In addition what Wolfgang said: 1. It would be indeed interesting to see whether neglecting z_h really yields the same error, the same effectivity indices, and/or the same mesh.

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2. Going back to your initial questions: Inserting z_h is the key when classical a posteriori bounds in terms of the mesh size h are of interest. The final goal is usually to obtain an error estimate in terms of the mesh size h in order to quantify the order of convergence of your scheme. For this reason you need to insert z_h such that || z - z_h|| to apply interpolation estimates that give you some h^{a} on the right hand side: || z-z_h || = O(h^a) with the order a. 3. In practice you have indeed different choices how to evaluate J(u) - J(u_h). Also some people do not integrate back into the strong form and work with a weak form of the error estimator, which has the advantage that no second-order operators and partial integration needs to be applied. From this point of view, it may be that neglecting z_h could work in practice. But as said above, a careful study for some model problems would be useful. Best Thomas W. -- ++--------------------------------------------++ Prof. Dr. Thomas Wick Institut für Angewandte Mathematik (IfAM) Leibniz Universität Hannover Welfengarten 1 30167 Hannover, Germany Tel.: +49 511 762 3360 Email: thomas.w...@ifam.uni-hannover.de www: http://www.ifam.uni-hannover.de/wick www: http://www.cmap.polytechnique.fr/~wick/ ++--------------------------------------------++ -- On 03/10/2018 11:03 AM, Wolfgang Bangerth wrote:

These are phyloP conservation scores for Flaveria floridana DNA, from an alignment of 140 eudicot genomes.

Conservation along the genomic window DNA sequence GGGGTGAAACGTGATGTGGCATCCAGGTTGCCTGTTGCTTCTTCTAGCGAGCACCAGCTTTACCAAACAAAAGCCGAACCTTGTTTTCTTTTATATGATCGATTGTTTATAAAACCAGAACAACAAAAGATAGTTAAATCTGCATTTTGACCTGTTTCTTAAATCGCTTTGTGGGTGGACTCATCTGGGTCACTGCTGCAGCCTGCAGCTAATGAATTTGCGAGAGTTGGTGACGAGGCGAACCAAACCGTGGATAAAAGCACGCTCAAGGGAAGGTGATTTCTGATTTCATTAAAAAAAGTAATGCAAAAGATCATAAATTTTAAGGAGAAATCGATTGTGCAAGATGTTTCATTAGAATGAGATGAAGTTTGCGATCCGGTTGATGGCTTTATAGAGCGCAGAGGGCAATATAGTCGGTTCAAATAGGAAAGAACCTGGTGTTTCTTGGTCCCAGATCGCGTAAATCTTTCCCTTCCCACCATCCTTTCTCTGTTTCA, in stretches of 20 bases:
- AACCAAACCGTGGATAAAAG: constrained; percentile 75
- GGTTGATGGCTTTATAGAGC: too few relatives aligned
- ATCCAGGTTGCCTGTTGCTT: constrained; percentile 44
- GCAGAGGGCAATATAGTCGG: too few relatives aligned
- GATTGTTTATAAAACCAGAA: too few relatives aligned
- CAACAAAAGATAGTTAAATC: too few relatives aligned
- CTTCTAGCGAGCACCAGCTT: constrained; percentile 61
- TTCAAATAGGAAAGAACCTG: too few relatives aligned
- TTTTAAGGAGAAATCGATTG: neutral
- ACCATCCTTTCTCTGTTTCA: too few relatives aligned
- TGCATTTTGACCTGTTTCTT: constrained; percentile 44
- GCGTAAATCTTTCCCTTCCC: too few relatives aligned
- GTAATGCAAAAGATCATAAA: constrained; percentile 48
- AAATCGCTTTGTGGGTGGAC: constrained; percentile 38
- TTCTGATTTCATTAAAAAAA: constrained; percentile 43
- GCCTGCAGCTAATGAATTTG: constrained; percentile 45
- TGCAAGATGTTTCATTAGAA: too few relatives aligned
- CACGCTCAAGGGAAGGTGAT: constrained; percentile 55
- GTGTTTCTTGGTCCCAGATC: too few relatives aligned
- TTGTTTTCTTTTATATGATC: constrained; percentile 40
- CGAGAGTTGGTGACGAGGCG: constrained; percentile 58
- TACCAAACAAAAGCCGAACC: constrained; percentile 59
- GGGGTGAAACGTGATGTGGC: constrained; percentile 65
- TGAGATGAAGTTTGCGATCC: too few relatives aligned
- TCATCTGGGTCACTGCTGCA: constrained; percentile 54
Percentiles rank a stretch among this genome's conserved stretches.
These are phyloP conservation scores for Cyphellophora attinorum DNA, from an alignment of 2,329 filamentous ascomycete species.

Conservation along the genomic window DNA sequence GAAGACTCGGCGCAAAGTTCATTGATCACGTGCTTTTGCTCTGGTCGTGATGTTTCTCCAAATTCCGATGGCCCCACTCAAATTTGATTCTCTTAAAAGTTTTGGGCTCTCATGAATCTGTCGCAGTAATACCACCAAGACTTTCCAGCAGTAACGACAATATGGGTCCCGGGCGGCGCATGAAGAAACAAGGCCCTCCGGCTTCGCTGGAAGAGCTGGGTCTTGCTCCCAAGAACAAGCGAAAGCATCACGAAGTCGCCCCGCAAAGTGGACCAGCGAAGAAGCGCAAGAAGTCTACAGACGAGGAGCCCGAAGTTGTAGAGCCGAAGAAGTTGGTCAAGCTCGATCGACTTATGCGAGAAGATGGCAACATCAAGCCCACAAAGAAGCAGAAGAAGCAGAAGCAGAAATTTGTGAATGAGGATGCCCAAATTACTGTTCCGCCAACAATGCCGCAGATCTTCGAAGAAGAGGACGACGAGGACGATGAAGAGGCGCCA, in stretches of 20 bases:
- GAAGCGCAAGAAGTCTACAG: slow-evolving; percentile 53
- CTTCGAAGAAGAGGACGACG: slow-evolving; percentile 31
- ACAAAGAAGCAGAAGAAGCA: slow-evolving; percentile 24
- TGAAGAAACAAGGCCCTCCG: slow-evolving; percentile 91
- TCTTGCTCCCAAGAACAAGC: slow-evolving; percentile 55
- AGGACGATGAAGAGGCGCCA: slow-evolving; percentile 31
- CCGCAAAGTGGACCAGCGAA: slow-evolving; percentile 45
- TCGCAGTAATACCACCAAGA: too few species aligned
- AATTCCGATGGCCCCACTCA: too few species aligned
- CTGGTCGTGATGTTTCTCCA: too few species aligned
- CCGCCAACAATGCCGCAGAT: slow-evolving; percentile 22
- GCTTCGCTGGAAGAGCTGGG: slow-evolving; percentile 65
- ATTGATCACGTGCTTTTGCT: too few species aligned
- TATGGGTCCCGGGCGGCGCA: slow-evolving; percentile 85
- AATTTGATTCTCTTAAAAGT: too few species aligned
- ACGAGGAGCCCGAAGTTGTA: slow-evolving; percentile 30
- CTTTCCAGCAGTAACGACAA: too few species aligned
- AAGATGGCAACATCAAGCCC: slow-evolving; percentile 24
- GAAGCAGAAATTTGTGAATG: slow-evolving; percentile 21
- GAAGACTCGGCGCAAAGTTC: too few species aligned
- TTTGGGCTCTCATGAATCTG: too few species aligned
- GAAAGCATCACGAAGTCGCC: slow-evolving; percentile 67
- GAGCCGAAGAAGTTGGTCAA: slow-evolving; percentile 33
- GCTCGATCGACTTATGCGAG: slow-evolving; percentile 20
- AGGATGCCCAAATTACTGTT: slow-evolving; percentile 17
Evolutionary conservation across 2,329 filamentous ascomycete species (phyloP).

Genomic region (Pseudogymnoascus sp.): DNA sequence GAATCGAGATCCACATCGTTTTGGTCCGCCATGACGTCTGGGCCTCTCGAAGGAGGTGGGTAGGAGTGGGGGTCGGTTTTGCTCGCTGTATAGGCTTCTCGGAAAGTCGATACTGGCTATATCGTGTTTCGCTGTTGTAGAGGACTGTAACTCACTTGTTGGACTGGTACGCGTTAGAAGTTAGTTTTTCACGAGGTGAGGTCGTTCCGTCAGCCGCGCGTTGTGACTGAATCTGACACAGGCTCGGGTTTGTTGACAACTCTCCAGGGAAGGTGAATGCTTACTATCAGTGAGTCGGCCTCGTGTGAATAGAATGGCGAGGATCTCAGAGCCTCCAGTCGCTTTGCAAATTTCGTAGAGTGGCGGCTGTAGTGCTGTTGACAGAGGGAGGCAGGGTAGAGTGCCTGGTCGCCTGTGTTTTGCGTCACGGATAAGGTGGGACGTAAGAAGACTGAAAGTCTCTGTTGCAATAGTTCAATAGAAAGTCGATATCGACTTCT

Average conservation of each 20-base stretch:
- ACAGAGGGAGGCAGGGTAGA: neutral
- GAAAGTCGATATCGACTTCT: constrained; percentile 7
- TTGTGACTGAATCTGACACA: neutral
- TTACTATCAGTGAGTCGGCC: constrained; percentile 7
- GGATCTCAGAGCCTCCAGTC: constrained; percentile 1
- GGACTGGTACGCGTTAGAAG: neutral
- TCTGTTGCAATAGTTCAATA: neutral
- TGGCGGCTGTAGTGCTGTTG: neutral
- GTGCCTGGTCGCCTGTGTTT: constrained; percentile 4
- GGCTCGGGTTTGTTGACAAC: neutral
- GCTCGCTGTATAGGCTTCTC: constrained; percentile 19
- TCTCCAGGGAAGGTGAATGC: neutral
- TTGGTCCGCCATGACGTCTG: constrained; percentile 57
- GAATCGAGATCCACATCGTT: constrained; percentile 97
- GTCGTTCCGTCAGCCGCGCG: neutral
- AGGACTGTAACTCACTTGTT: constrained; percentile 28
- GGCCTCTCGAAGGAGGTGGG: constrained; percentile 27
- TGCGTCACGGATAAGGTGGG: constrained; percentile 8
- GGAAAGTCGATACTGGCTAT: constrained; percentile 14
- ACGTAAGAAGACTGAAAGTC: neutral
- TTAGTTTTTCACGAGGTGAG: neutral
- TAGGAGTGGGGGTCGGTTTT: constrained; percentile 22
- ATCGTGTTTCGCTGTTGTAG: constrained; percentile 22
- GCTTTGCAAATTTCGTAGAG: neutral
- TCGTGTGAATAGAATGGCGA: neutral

On 03/06/2018 08:40 AM, 曾元圆 wrote:Now I understand why we need to rewrite the error formula on a cellas residual times dual weight. But I'm still a little confused withthe reason why we must introduce z_h.Just as you mentioned, if we introduce z_h, then z-z_h is a quantitythat is only large where the dual solution is rough. But why do weneed to care about the accuracy of z here? I think the only thing weneed to care about is the value of z on that cell, because z is aquantity that represents how important the residual on that cell is.No. z tells you how important the *locally generated error is for theglobal error functional*. (That is because z is the Green's functionassociated with your error functional.) But you don't have the localerror. All you have is the local residual.My understanding is: now the dual_weight z-z_h does not onlyrepresent how important the residual on a certain cell is, but alsotells us some information about how good the dual solution on thatcell is. But another problem is, does z-z_h still has the sametendency as z?Almost. Think of it as z-phi_h where you can choose phi_h as you want.For example, on each cell you can think of choosing phi_h so that itcancels the constant and linear term of the Taylor expansion of z.Then z-z_h would contain the quadratic and higher order Taylor terms,i.e. something like z''*(x-x0)^2 where x0 can be chosen as a point onthe cell.If not, how z-z_h can represent the importance of a certan cell as zcan?I'm not sure if my understanding is correct. I tried to run the codeusing only z as dual_weights, and I found the result almost the sameas that using z-z_h.Nice idea to try this out. Do you get "almost the same" overall errorestimate, or "almost the same" mesh?I think all of these are good questions to ask. Although I have workedon this for a long time, I can not actually give you a particularlygood answer for all of this. I am sure others who are more versed inthe theory of errors, residuals, etc could tell you the precise reasonfor why it is in fact necessary to subtract z_h. The best I can say isthat that's the way I've always seen it done, and while I have a vagueidea why that is so (see above), I can't say that I can describe itwell enough to explain it.Finally, I am certainly glad to submit patches to deal.II and make myown contribution. But I didn't fork deal.ii on my github account yet,and this is relatively a small issue, so I will be glad if you can doit for the moment.OK, I will take care of this then. Best W.

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